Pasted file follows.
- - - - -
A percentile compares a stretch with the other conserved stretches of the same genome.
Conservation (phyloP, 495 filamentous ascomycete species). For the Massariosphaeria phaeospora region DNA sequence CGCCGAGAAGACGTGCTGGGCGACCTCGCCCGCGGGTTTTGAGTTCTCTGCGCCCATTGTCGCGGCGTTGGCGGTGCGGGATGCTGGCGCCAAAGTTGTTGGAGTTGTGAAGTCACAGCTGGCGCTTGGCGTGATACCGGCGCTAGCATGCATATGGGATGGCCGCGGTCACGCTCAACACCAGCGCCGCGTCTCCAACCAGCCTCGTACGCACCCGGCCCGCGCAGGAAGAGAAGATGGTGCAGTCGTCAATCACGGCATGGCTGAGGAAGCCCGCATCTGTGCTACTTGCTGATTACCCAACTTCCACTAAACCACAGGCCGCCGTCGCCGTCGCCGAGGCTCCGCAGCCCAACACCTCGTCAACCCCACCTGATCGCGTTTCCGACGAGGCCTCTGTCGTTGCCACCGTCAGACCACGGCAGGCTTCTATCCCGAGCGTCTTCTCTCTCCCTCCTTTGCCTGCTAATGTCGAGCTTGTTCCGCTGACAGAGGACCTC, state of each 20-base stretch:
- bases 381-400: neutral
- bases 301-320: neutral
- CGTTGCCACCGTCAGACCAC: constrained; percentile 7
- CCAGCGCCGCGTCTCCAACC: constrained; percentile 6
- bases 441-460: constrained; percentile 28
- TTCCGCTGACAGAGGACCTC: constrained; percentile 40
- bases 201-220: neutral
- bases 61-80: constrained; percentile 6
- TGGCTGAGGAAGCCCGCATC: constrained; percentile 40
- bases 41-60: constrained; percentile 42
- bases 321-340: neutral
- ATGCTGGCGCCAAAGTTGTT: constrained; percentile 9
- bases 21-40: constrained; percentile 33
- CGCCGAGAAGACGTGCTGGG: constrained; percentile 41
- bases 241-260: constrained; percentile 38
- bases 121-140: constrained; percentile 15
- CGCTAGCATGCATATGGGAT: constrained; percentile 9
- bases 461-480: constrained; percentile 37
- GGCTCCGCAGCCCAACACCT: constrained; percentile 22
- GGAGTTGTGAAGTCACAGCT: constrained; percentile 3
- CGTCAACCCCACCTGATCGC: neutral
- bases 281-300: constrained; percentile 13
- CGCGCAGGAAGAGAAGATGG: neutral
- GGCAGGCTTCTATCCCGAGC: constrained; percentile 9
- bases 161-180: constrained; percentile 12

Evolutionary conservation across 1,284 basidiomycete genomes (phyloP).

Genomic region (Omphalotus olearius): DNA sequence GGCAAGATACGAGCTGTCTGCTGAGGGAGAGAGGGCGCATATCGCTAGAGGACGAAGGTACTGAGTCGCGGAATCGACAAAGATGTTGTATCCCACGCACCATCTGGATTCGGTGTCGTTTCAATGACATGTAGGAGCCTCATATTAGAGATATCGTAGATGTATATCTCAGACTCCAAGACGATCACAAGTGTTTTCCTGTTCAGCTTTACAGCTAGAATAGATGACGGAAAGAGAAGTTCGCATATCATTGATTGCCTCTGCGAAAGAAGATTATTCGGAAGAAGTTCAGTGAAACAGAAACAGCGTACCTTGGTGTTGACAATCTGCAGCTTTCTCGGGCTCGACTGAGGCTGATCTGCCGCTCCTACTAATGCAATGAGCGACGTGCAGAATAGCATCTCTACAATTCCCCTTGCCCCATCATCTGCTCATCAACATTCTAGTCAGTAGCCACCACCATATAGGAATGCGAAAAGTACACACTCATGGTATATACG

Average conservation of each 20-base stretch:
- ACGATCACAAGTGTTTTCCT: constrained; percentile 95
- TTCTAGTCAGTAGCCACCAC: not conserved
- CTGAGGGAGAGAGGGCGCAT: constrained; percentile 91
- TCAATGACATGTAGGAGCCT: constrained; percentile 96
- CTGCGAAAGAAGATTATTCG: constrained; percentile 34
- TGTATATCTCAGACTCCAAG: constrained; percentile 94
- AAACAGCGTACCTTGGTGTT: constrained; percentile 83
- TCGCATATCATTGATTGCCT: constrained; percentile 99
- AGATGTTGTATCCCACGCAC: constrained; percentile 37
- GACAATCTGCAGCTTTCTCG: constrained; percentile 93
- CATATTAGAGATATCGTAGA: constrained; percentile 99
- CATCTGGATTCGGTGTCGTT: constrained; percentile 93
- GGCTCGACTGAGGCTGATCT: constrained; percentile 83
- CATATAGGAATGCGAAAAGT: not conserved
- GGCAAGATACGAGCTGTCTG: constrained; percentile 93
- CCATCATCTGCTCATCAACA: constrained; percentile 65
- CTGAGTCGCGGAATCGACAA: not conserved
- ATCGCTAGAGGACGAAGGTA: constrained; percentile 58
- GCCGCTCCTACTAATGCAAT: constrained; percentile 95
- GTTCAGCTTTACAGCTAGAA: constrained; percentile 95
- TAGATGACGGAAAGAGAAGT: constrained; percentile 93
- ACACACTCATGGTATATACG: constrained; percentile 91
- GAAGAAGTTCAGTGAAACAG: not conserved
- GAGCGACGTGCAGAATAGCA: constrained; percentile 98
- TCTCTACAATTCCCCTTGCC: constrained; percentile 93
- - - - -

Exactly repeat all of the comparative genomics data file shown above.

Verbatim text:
A percentile compares a stretch with the other conserved stretches of the same genome.
Conservation (phyloP, 495 filamentous ascomycete species). For the Massariosphaeria phaeospora region DNA sequence CGCCGAGAAGACGTGCTGGGCGACCTCGCCCGCGGGTTTTGAGTTCTCTGCGCCCATTGTCGCGGCGTTGGCGGTGCGGGATGCTGGCGCCAAAGTTGTTGGAGTTGTGAAGTCACAGCTGGCGCTTGGCGTGATACCGGCGCTAGCATGCATATGGGATGGCCGCGGTCACGCTCAACACCAGCGCCGCGTCTCCAACCAGCCTCGTACGCACCCGGCCCGCGCAGGAAGAGAAGATGGTGCAGTCGTCAATCACGGCATGGCTGAGGAAGCCCGCATCTGTGCTACTTGCTGATTACCCAACTTCCACTAAACCACAGGCCGCCGTCGCCGTCGCCGAGGCTCCGCAGCCCAACACCTCGTCAACCCCACCTGATCGCGTTTCCGACGAGGCCTCTGTCGTTGCCACCGTCAGACCACGGCAGGCTTCTATCCCGAGCGTCTTCTCTCTCCCTCCTTTGCCTGCTAATGTCGAGCTTGTTCCGCTGACAGAGGACCTC, state of each 20-base stretch:
- bases 381-400: neutral
- bases 301-320: neutral
- CGTTGCCACCGTCAGACCAC: constrained; percentile 7
- CCAGCGCCGCGTCTCCAACC: constrained; percentile 6
- bases 441-460: constrained; percentile 28
- TTCCGCTGACAGAGGACCTC: constrained; percentile 40
- bases 201-220: neutral
- bases 61-80: constrained; percentile 6
- TGGCTGAGGAAGCCCGCATC: constrained; percentile 40
- bases 41-60: constrained; percentile 42
- bases 321-340: neutral
- ATGCTGGCGCCAAAGTTGTT: constrained; percentile 9
- bases 21-40: constrained; percentile 33
- CGCCGAGAAGACGTGCTGGG: constrained; percentile 41
- bases 241-260: constrained; percentile 38
- bases 121-140: constrained; percentile 15
- CGCTAGCATGCATATGGGAT: constrained; percentile 9
- bases 461-480: constrained; percentile 37
- GGCTCCGCAGCCCAACACCT: constrained; percentile 22
- GGAGTTGTGAAGTCACAGCT: constrained; percentile 3
- CGTCAACCCCACCTGATCGC: neutral
- bases 281-300: constrained; percentile 13
- CGCGCAGGAAGAGAAGATGG: neutral
- GGCAGGCTTCTATCCCGAGC: constrained; percentile 9
- bases 161-180: constrained; percentile 12

Evolutionary conservation across 1,284 basidiomycete genomes (phyloP).

Genomic region (Omphalotus olearius): DNA sequence GGCAAGATACGAGCTGTCTGCTGAGGGAGAGAGGGCGCATATCGCTAGAGGACGAAGGTACTGAGTCGCGGAATCGACAAAGATGTTGTATCCCACGCACCATCTGGATTCGGTGTCGTTTCAATGACATGTAGGAGCCTCATATTAGAGATATCGTAGATGTATATCTCAGACTCCAAGACGATCACAAGTGTTTTCCTGTTCAGCTTTACAGCTAGAATAGATGACGGAAAGAGAAGTTCGCATATCATTGATTGCCTCTGCGAAAGAAGATTATTCGGAAGAAGTTCAGTGAAACAGAAACAGCGTACCTTGGTGTTGACAATCTGCAGCTTTCTCGGGCTCGACTGAGGCTGATCTGCCGCTCCTACTAATGCAATGAGCGACGTGCAGAATAGCATCTCTACAATTCCCCTTGCCCCATCATCTGCTCATCAACATTCTAGTCAGTAGCCACCACCATATAGGAATGCGAAAAGTACACACTCATGGTATATACG

Average conservation of each 20-base stretch:
- ACGATCACAAGTGTTTTCCT: constrained; percentile 95
- TTCTAGTCAGTAGCCACCAC: not conserved
- CTGAGGGAGAGAGGGCGCAT: constrained; percentile 91
- TCAATGACATGTAGGAGCCT: constrained; percentile 96
- CTGCGAAAGAAGATTATTCG: constrained; percentile 34
- TGTATATCTCAGACTCCAAG: constrained; percentile 94
- AAACAGCGTACCTTGGTGTT: constrained; percentile 83
- TCGCATATCATTGATTGCCT: constrained; percentile 99
- AGATGTTGTATCCCACGCAC: constrained; percentile 37
- GACAATCTGCAGCTTTCTCG: constrained; percentile 93
- CATATTAGAGATATCGTAGA: constrained; percentile 99
- CATCTGGATTCGGTGTCGTT: constrained; percentile 93
- GGCTCGACTGAGGCTGATCT: constrained; percentile 83
- CATATAGGAATGCGAAAAGT: not conserved
- GGCAAGATACGAGCTGTCTG: constrained; percentile 93
- CCATCATCTGCTCATCAACA: constrained; percentile 65
- CTGAGTCGCGGAATCGACAA: not conserved
- ATCGCTAGAGGACGAAGGTA: constrained; percentile 58
- GCCGCTCCTACTAATGCAAT: constrained; percentile 95
- GTTCAGCTTTACAGCTAGAA: constrained; percentile 95
- TAGATGACGGAAAGAGAAGT: constrained; percentile 93
- ACACACTCATGGTATATACG: constrained; percentile 91
- GAAGAAGTTCAGTGAAACAG: not conserved
- GAGCGACGTGCAGAATAGCA: constrained; percentile 98
- TCTCTACAATTCCCCTTGCC: constrained; percentile 93